Lagos Nigeria, August 21, 2013—IFC,
a member of the World Bank Group, today announced a $6 million investment
in Saro AgroSciences Ltd., a leading distributor of herbicides and
insecticides in Nigeria. The investment will support the expansion of the
company’s distribution capacity and increase access to agrochemicals for
over 500,000 smallholder farmers by 2016.
IFC’s loan will help Saro AgroSciences increase
its distribution network from 82 to 300 outlets across Nigeria, and widen
its technical assistance program for farmers so they can increase their
yields. The Project cost is estimated at $12.2 million, which will be financed
with IFC’s loan and $6.2 million equity from Saro AgroSciences.
Oluwole Adeyegbe, Managing Director, Saro
AgroSciences, said, “Saro AgroSciences is committed to developing agriculture
in Nigeria and in other countries in West and Central Africa by providing
safe and reliable crop protection and products for farmers. IFC’s support
enables us to fulfill our commitment. Saro AgroSciences, as a leader, is
therefore further strengthened and positioned to help more farmers increase
crop productivity, enhance food security, and boost economic development.”
Agriculture represents over 40 percent of
Nigeria’s economic activity, and is the country’s largest employer. The
sector has suffered from a lack of investment, resulting in yields of less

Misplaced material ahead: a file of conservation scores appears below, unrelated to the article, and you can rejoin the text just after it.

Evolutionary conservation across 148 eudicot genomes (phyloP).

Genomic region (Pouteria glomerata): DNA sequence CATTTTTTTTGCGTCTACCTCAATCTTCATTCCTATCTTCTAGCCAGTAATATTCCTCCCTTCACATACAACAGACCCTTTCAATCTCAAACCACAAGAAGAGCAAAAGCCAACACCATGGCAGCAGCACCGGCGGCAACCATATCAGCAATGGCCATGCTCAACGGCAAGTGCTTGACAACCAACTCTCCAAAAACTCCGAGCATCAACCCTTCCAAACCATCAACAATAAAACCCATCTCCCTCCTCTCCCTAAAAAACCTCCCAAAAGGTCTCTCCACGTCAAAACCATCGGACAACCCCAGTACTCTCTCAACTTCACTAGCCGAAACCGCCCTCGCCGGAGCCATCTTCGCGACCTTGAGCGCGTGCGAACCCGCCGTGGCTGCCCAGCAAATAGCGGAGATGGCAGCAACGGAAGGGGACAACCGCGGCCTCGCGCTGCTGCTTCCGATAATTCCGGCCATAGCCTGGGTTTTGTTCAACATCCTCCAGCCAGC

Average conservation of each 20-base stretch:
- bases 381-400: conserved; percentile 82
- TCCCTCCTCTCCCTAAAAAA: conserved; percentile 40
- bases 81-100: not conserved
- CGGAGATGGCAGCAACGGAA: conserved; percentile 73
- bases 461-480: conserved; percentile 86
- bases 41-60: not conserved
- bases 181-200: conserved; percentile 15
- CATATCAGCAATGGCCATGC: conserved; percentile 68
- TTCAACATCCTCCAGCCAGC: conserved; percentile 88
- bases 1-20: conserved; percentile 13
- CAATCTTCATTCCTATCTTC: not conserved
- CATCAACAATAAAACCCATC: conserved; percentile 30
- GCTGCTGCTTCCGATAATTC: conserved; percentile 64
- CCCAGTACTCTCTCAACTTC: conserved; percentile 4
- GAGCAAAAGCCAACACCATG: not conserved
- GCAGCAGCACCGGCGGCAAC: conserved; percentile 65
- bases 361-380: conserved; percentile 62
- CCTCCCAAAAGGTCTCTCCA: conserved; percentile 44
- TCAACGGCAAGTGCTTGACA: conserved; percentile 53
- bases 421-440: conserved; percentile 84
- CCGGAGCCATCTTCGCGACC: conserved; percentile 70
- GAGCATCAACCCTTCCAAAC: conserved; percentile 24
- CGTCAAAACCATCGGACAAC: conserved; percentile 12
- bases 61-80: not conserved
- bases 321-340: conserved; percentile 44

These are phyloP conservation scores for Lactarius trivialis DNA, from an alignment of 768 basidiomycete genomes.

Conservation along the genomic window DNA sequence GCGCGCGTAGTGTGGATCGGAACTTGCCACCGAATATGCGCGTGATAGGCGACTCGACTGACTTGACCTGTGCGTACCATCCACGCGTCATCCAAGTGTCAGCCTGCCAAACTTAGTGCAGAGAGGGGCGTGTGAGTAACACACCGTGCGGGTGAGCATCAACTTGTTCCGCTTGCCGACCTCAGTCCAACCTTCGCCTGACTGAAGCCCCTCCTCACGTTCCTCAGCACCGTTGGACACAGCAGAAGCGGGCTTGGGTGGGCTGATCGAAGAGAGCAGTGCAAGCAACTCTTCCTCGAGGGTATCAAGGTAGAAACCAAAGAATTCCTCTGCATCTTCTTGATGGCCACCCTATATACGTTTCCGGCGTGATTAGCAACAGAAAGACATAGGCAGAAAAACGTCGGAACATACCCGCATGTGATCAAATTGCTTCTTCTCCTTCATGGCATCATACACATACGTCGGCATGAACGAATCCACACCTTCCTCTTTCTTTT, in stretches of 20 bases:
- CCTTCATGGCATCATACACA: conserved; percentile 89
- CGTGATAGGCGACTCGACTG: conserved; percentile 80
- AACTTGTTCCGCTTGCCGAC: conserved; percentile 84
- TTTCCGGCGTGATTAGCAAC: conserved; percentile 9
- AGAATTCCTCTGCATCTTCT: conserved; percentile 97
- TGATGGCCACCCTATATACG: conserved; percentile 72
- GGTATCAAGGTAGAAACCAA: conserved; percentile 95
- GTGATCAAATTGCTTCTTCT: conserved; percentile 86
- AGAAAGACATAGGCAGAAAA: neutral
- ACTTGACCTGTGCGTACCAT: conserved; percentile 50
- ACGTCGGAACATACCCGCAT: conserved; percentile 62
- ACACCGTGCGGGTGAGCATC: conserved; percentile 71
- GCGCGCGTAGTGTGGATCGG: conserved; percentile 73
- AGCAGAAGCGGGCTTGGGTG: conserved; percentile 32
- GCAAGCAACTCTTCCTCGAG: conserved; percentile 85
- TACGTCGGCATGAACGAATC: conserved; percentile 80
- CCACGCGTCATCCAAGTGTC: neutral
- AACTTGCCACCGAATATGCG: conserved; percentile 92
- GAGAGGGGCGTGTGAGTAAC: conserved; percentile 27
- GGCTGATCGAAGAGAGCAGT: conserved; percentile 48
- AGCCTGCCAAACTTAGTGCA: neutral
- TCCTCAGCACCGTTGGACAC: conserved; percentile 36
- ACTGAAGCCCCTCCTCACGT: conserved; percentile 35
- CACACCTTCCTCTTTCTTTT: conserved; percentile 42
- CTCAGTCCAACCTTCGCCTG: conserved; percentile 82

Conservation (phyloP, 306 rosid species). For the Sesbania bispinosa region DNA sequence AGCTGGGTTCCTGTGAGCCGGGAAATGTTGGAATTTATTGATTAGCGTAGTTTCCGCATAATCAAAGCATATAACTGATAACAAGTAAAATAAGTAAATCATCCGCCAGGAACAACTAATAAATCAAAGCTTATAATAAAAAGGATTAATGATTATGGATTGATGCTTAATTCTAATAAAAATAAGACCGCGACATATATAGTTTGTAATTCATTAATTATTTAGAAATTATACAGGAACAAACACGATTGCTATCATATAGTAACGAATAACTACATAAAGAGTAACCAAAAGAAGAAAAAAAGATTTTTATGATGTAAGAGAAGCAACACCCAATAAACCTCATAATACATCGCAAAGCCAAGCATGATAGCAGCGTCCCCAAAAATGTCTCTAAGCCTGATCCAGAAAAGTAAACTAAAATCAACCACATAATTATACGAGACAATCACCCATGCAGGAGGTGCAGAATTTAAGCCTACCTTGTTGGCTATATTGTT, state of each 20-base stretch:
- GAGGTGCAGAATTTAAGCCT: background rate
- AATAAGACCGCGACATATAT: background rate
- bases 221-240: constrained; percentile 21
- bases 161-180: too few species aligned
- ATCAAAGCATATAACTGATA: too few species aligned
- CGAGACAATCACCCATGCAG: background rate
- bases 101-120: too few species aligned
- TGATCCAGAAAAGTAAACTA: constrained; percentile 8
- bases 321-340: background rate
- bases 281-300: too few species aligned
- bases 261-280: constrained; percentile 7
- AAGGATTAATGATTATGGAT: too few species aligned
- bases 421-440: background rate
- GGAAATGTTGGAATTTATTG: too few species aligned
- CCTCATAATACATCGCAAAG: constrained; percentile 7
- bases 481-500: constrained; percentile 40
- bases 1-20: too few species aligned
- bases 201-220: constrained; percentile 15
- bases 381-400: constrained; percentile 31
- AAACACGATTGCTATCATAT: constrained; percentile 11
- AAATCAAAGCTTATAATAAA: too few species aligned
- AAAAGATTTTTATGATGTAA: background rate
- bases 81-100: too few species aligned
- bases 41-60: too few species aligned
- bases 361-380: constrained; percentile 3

than half its potential. Agriculture is expected to continue to be the
main driver of growth in the short to medium term, especially through agricultural
Jean Philippe Prosper, IFC Vice President,
Sub Sahara Africa, Latin America and the Caribbean, said, “Supporting
agribusiness is a key priority for IFC in Africa as it generates employment
and promotes economic development. IFC will help Saro AgroSciences, implement
environmental and social standards in the crop protection sector and reduce
the country’s food import bill, which is one of the highest in Africa”.
Herbicides and insecticides are essential
for improving agricultural productivity by managing pests, fungi, weeds,
and diseases that destroy crops.
Nigeria is a net importer of agricultural
produce with a food import bill of about $6.25 billion annually. Population
increases combined with a rapidly rising middle class are putting a heightened
focus on improving the productivity of Nigeria’s agricultural sector.
IFC, a member of the World Bank Group, is
the largest global development institution focused exclusively on the private
sector. Working with private enterprises in more than 100 countries, we
use our capital, expertise, and influence to help eliminate extreme poverty
and promote shared prosperity. In FY13, our investments climbed to an all-time
high of nearly $25 billion, leveraging the power of the private sector
to create jobs and tackle the world’s most pressing development challenges.
For more information, visit www.ifc.org